Poster Session 1215: Dwight David Eisenhower Transportation Fellowship Program Posters, Part 2

Tuesday, January 26 2:30 PM - 4:00 PM ET

Title: Evaluating the Contribution of Paved Surfaces to Intra-Urban Heat in Small Communities

UVM Graduate Student: Brittany Antończak


Summers are growing longer and hotter, and deadly heat waves are growing more frequent. Coupled with the urban heat island (UHI) effect, the implications of these trends become more intensified. The UHI effect describes the phenomenon that urban regions experience higher air temperatures than their surrounding rural and natural environments mainly due to the introduction of man-made materials that absorb solar radiation, trapping and subsequently slowly releasing heat. UHI intensity is typically defined as the urban-rural temperature difference. Mitigating UHI intensity, even in developments and microenvironments, may be important for addressing increasing temperatures. While it is known that paved surfaces contribute significantly to UHI in large cities, how their presence affects UHI in smaller cities, towns and villages, like those found throughout New England, is not well understood. This research will evaluate how paved surfaces affect surface and canopy layer air temperatures in smaller communities in Vermont and estimate population exposure to intra-urban heat caused by the presence of paved surfaces in each community type. This research attempts to better quantify the relationship between paved surfaces and UHI microenvironments to better understand UHI impacts on smaller communities and in microenvironments and identify mitigation opportunities. We will use a multimethod approach combining geospatial analysis and experimental field observations. Regression modeling with geospatial and site-specific characteristics will be performed to determine the contribution of paved surfaces to observed temperature variation. Resident exposure to intra-urban heat caused by the presence of paved surfaces will be estimated using spatial buffer analysis.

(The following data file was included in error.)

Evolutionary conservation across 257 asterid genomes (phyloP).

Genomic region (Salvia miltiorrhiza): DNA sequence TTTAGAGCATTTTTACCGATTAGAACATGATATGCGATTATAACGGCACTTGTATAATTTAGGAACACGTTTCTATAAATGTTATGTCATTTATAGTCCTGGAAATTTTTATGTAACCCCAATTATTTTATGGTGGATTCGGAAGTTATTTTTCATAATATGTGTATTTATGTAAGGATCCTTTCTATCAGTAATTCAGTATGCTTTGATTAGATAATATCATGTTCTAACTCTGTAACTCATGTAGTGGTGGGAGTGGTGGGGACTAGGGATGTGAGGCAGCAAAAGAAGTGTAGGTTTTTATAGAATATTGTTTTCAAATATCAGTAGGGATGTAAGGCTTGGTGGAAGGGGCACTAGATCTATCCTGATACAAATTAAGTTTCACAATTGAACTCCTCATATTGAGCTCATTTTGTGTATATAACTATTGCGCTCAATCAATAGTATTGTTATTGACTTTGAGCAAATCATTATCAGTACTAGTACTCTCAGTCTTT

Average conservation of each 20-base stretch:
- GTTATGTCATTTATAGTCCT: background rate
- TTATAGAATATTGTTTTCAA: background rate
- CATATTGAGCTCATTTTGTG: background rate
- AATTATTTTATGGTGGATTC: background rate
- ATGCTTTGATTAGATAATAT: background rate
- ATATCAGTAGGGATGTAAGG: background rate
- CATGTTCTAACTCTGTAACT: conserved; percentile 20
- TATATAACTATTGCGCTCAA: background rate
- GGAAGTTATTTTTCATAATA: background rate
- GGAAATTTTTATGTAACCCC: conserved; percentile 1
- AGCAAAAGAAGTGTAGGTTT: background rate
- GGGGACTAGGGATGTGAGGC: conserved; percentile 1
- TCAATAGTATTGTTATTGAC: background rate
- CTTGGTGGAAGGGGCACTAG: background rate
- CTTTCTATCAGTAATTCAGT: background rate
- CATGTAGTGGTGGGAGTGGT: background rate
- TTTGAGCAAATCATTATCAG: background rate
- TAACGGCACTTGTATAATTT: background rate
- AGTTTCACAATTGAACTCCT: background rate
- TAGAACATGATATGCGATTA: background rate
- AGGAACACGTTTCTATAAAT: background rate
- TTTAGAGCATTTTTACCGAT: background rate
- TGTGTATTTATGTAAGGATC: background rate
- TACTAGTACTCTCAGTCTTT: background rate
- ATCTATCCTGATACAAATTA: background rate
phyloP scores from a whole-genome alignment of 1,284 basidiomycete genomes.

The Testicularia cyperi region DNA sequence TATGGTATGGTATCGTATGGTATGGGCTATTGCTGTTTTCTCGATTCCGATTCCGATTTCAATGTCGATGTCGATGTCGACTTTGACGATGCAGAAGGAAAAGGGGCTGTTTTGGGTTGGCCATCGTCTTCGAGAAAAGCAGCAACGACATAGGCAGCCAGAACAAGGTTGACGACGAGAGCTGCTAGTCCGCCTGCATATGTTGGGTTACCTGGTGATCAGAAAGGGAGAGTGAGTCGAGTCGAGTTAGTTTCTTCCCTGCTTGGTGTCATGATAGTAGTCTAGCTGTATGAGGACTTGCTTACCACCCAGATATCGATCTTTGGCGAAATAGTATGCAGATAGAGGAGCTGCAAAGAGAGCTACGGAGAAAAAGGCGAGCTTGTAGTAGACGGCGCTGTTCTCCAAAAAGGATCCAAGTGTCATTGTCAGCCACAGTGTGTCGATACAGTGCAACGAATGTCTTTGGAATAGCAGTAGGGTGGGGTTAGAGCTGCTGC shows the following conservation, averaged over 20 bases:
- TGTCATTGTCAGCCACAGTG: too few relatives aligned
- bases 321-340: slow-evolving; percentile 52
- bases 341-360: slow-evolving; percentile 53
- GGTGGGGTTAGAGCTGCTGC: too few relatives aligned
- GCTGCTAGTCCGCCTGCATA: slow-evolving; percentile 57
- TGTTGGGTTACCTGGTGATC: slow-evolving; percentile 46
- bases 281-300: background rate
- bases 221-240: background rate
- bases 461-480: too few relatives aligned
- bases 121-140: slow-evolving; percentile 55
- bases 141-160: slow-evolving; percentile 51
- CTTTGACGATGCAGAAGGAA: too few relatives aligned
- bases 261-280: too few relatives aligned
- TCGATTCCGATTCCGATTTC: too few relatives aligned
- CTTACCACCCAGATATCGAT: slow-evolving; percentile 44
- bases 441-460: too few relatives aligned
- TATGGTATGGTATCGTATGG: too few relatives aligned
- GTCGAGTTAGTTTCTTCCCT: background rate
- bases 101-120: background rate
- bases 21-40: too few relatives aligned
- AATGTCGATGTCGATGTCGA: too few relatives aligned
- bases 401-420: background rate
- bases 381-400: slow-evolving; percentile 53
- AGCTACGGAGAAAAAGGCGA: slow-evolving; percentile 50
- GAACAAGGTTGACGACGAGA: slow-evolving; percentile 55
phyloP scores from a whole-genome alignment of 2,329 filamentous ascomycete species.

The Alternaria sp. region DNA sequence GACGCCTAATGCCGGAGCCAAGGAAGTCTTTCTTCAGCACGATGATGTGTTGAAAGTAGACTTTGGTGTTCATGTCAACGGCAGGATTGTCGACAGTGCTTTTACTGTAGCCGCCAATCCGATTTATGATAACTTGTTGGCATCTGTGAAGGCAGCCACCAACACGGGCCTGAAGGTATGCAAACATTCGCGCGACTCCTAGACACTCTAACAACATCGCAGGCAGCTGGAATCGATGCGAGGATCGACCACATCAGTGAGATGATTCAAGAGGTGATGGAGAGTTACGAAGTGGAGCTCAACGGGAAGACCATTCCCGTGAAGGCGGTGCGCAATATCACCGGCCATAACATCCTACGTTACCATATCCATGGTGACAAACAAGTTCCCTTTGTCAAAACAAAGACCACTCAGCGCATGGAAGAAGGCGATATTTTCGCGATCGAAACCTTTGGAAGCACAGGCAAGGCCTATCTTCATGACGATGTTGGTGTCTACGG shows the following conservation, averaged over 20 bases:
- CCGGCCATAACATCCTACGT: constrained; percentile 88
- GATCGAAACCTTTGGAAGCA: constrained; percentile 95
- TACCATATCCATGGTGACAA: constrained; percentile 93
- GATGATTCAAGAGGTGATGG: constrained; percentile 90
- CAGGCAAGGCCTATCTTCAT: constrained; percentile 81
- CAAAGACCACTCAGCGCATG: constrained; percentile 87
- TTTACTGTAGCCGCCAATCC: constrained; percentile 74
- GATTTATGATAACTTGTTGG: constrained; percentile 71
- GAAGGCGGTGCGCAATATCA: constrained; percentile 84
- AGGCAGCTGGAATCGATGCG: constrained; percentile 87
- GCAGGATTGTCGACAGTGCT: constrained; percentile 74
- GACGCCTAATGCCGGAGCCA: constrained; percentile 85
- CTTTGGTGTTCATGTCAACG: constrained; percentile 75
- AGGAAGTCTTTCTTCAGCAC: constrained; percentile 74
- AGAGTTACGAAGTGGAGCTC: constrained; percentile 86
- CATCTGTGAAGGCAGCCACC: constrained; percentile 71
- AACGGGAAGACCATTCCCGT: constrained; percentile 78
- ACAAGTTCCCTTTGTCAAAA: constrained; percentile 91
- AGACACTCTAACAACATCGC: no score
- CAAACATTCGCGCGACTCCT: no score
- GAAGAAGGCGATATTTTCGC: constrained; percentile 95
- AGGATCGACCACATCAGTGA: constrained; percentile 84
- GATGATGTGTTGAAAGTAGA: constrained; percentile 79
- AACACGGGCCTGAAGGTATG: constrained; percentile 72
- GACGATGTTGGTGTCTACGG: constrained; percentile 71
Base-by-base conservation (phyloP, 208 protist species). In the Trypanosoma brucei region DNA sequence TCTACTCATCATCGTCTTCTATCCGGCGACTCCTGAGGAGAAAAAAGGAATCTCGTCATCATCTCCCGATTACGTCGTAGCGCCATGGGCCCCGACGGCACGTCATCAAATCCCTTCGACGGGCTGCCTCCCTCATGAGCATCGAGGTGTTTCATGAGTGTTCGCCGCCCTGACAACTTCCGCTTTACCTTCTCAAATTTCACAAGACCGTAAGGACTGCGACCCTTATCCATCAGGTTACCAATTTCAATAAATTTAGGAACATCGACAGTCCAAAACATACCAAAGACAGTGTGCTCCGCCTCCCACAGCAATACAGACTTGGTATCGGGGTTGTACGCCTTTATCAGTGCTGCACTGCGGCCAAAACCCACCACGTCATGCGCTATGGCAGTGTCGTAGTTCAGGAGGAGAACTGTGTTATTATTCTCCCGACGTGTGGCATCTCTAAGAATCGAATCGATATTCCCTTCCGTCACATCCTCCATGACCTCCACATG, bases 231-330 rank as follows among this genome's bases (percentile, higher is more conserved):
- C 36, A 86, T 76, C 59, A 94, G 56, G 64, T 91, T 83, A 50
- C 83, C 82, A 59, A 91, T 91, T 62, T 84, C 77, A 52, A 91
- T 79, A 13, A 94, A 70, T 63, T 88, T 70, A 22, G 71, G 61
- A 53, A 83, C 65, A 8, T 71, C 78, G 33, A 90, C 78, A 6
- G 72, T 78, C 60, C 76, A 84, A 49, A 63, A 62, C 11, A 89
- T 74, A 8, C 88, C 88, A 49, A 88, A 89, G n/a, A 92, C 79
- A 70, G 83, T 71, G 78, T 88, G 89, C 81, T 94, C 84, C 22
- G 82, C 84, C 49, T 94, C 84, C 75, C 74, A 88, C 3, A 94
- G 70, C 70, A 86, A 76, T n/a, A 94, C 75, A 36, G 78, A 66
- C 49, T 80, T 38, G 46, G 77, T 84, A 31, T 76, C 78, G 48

Poster Session 1227: Transportation Equity: Incorporating Equity into the Transportation Decision-Making Process

Tuesday, January 26 2:30 PM- 4:00 PM ET

Title: Practical Strategies for Achieving Transportation Justice: Seeing Beyond State-Sponsored Approaches

TRC Faculty: Dana Rowangould


Transportation policies, plans, and projects all rely heavily on state institutions because of the substantial cost of infrastructure and the need to assess transportation system performance, including equity. But prior work on environmental justice critically assesses the state’s role in perpetuating injustice. Most research and planning practice related to transportation equity has relied upon state-sponsored analytical methods. We argue that transportation planners and scholars can benefit from critical assessments of these approaches and propose a shift in focus from transportation equity to transportation justice that is more closely aligned with models of social change promulgated in the environmental justice literature and related movements. This shift highlights multiple approaches that can be pursued to advance transportation justice